Each day this week, I’ve read one chapter of Jeremy DeSilva’s A Most Interesting Problem (which will be the focus of my next blog post). In the chapter “The Darwinian Road to Morality” by Brian Hare, the author discusses our co-evolution with dogs and the way that “dogs and humans are the first species known to have a between-species oxytocin connection.” He goes on to explain, “During domestication, the same physiological response that occurs between parent and baby evolved between human and dog. Dogs confirm Darwin’s suspicion that love is ancient, evolved, and present in many species.”
The strict mention of dogs here, and not cats, got me thinking. I know that this oxytocin connection has only been observed occurring between dogs and humans, so it wouldn’t make sense for Hare to bring up cats. But has anyone tried to observe this? Or are we only focused on cementing the idea that dogs really are humanity’s best friends? Regardless, it brought up something that I frequently ponder: society’s views of cats vs. dogs.
The old trope of being either a “cat person” or a “dog person” might make it sound like the population is split down the middle, but this is not the case. Both a 2001 and a 2006 Gallup poll had similar results in regards to cats-vs-dogs related questions. As could be expected, dogs were by far the favorite of the majority of the American public. Of course, owners of only cats tended to prefer cats, and dog owners dogs, but dogs were also the favorite of people who owned both and people who owned neither. The only people who actually preferred cats were 61%-69% of people who had only cats and no dogs, and still the margin was much smaller than the enthusiastic 93% of dog-only owners who prefer dogs.
I wasn’t able to find more recent data, but if I could guess how this is trending nowadays, I would say pet ownership overall is up, what with so many millennials opting not to have kids and instead treating their pets as children. I would imagine that based on their general Internet popularity, cats have become at least somewhat more popular. What I find strange is that even with my generation’s love for pets, it still seems acceptable in society to absolutely hate cats, but not dogs. I’ve heard it said that “cat people” generally don’t mind dogs, but “dog people” will go out of their way to let everyone know that they hate cats. Well, based on these facts, what I’m about to say may shock you. I’ve said a lot of controversial things on this blog through the years, but this might be my most controversial opinion yet.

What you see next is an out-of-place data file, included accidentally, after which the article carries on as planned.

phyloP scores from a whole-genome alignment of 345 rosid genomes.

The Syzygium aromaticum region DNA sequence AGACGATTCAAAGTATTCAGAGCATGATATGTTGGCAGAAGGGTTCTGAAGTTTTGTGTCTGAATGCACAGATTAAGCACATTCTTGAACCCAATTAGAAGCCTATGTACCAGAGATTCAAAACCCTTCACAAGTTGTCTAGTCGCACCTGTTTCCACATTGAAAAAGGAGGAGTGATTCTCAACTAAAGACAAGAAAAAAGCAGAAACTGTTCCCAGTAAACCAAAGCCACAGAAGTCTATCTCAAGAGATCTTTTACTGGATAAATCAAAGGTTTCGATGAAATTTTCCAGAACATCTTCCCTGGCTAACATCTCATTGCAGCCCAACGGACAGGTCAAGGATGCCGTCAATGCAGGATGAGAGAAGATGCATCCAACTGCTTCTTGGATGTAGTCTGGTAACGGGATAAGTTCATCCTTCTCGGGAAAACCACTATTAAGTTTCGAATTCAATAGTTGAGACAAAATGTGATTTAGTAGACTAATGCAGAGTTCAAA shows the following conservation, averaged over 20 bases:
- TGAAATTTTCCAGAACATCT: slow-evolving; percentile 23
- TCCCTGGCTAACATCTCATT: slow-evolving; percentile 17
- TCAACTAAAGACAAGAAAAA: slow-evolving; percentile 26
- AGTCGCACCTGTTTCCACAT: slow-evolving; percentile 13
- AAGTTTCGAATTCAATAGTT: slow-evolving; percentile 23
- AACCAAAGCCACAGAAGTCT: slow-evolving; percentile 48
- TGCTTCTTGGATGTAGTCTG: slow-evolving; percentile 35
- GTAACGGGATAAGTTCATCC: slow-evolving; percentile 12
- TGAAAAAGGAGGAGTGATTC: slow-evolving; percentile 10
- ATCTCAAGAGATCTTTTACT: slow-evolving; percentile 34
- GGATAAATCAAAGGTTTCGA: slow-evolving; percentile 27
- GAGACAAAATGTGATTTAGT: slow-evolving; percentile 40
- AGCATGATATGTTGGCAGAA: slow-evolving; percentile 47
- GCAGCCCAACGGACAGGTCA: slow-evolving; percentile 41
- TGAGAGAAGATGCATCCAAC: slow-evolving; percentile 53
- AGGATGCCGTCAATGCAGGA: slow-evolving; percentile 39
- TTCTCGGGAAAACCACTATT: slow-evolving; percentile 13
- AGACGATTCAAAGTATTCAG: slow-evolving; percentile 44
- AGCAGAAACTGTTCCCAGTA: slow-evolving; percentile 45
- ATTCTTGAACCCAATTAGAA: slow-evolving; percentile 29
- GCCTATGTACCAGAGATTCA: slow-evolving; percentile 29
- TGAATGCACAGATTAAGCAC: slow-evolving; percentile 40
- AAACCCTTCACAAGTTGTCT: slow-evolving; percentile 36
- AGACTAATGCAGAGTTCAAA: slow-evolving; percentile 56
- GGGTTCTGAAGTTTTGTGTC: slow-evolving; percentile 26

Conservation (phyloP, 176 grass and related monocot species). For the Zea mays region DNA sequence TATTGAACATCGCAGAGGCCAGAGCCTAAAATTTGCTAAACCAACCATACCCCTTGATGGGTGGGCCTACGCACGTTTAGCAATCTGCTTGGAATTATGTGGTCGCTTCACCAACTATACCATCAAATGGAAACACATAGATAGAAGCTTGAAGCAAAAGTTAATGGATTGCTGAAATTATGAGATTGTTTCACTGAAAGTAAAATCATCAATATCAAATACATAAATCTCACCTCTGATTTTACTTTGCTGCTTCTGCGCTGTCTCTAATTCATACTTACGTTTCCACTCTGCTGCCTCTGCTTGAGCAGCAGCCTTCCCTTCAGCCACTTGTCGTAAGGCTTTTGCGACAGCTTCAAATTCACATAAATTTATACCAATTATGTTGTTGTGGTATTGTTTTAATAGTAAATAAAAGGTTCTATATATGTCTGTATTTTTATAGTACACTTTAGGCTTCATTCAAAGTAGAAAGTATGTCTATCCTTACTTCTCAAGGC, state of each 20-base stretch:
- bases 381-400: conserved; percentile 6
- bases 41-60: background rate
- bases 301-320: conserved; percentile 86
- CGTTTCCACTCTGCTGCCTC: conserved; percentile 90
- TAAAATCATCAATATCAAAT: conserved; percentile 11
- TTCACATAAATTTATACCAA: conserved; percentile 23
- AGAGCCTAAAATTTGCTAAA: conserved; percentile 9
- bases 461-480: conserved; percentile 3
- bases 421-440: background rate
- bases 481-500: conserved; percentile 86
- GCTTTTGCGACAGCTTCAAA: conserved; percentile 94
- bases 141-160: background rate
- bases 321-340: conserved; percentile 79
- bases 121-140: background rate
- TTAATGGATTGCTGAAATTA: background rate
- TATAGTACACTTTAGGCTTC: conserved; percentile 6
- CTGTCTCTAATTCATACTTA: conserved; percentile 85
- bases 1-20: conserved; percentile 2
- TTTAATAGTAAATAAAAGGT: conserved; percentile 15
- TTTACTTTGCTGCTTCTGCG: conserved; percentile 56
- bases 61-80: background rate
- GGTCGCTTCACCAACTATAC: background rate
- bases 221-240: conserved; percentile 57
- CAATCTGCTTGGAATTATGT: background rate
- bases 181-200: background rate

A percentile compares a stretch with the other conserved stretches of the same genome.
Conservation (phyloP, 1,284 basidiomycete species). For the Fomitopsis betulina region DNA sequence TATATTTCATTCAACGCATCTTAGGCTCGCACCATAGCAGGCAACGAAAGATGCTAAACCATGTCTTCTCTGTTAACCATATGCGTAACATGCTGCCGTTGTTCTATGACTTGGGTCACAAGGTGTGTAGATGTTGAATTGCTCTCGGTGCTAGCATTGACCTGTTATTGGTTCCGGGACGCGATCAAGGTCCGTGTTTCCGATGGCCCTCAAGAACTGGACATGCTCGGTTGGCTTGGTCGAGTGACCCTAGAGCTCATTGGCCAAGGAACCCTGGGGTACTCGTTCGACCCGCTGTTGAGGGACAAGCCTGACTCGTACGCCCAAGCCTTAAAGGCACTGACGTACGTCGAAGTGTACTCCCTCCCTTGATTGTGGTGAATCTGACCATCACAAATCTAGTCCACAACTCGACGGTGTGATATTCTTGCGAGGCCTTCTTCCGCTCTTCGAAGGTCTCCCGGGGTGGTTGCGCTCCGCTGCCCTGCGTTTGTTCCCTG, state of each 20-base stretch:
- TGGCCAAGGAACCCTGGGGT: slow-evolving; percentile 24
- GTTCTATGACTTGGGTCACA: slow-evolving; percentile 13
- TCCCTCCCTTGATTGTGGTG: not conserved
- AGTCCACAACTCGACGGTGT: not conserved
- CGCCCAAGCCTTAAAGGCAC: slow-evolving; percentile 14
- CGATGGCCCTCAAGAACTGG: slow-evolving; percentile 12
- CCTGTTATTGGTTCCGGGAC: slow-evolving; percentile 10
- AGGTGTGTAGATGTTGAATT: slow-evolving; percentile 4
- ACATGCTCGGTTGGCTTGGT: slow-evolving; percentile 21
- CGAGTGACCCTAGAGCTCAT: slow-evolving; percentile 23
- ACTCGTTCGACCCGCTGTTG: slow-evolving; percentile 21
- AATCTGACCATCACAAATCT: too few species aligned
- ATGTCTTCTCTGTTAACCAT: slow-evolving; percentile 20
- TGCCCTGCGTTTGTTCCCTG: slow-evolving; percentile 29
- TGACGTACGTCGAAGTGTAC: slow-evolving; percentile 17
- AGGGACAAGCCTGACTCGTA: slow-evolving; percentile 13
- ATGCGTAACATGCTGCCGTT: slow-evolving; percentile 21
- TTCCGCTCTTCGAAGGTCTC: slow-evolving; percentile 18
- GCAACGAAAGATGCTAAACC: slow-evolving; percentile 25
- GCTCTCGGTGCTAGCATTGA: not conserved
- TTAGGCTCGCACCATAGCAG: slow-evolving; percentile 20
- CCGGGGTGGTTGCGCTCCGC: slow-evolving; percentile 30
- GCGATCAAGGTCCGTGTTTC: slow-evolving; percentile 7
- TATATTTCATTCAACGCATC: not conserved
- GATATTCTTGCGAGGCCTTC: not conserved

I don’t like dogs.
There, I said it. I don’t just like cats better. I don’t even like dogs. And even with the oxytocin-science backing it up, I don’t see how dogs are as popular as they are. Their barking is loud, their slobber is disgusting, their smell is often less than desirable, and their high energy is draining. I write this wearing both my earplugs and my noise-canceling headphones to try to block out the incessant barking coming from the other side of my wall. What’s so lovable about that?
One recent analysis on the differences between “cat people” and “dog people” has really opened my eyes. It’s been said that when someone doesn’t like cats, it’s likely that they don’t appreciate that cats have boundaries. Think about it. Cats are famous for being assholes (they are not), for not giving affection (they do), and only letting your scratch their bellies for a matter of seconds before they start scratching you. But cats don’t owe you infinite scratches! (And they especially don’t owe you permission to pick them up.) In my experience, cats understand consent better than most humans do. They have very clear limits on what you may and may not do to them, when, and how often. It doesn’t make them mean, it means that if you hate cats, you might have boundary issues.
I fully follow this logic. To me, dogs have weak or no boundaries. You might think this makes me mean, but I have a boundary that other people’s slobbery pets cannot jump up onto me and lick my face. When I pass people on walks and their dogs want to do this, the owners are surprised every time when I quickly move on instead of stopping to make friends with their dog. Boundaries are something that cats and I have in common. Actually, many of the stereotypical personality traits of cats could also be used to describe me. Maybe why that’s why I can get so upset when people go out of their way to denounce that personality.
Not liking dogs may be an unpopular opinion, but it is one that I’m entitled to. Of course, you’re allowed dislike cats. That’s also an opinion. These qualify as harmless opinions because they are subjective and they don’t affect anyone but the one who holds that opinion. Unfortunately, I have seen the word “opinion” thrown around way too much lately, especially in regard to vaccines.
Being against taking a COVID-19 vaccine is not a difference of opinion. If you don’t get it, and your only reason is because you “don’t want to,” that’s selfish. It is not a valid or respectable opinion. It is a blatant, selfish disregard for the health of others. It does affect other people, so when we are around someone who chooses not to get it, we have a right to be upset. This isn’t cats-vs-dogs, chocolate-vs-vanilla, this is life-vs-death. Nearly 600,000 Americans have died from this virus, largely from these same people’s “opinions” that they don’t feel like wearing masks or social distancing. Over 4,000 Indian people died of COVID yesterday alone because there is no vaccine for them to take, while people in America have to be bribed with donuts. These people didn’t die so you could use a difference of opinion to make the selfish choice to not protect your fellow humans. Not getting vaccinated when you are privileged enough to have the option to is objectively immoral.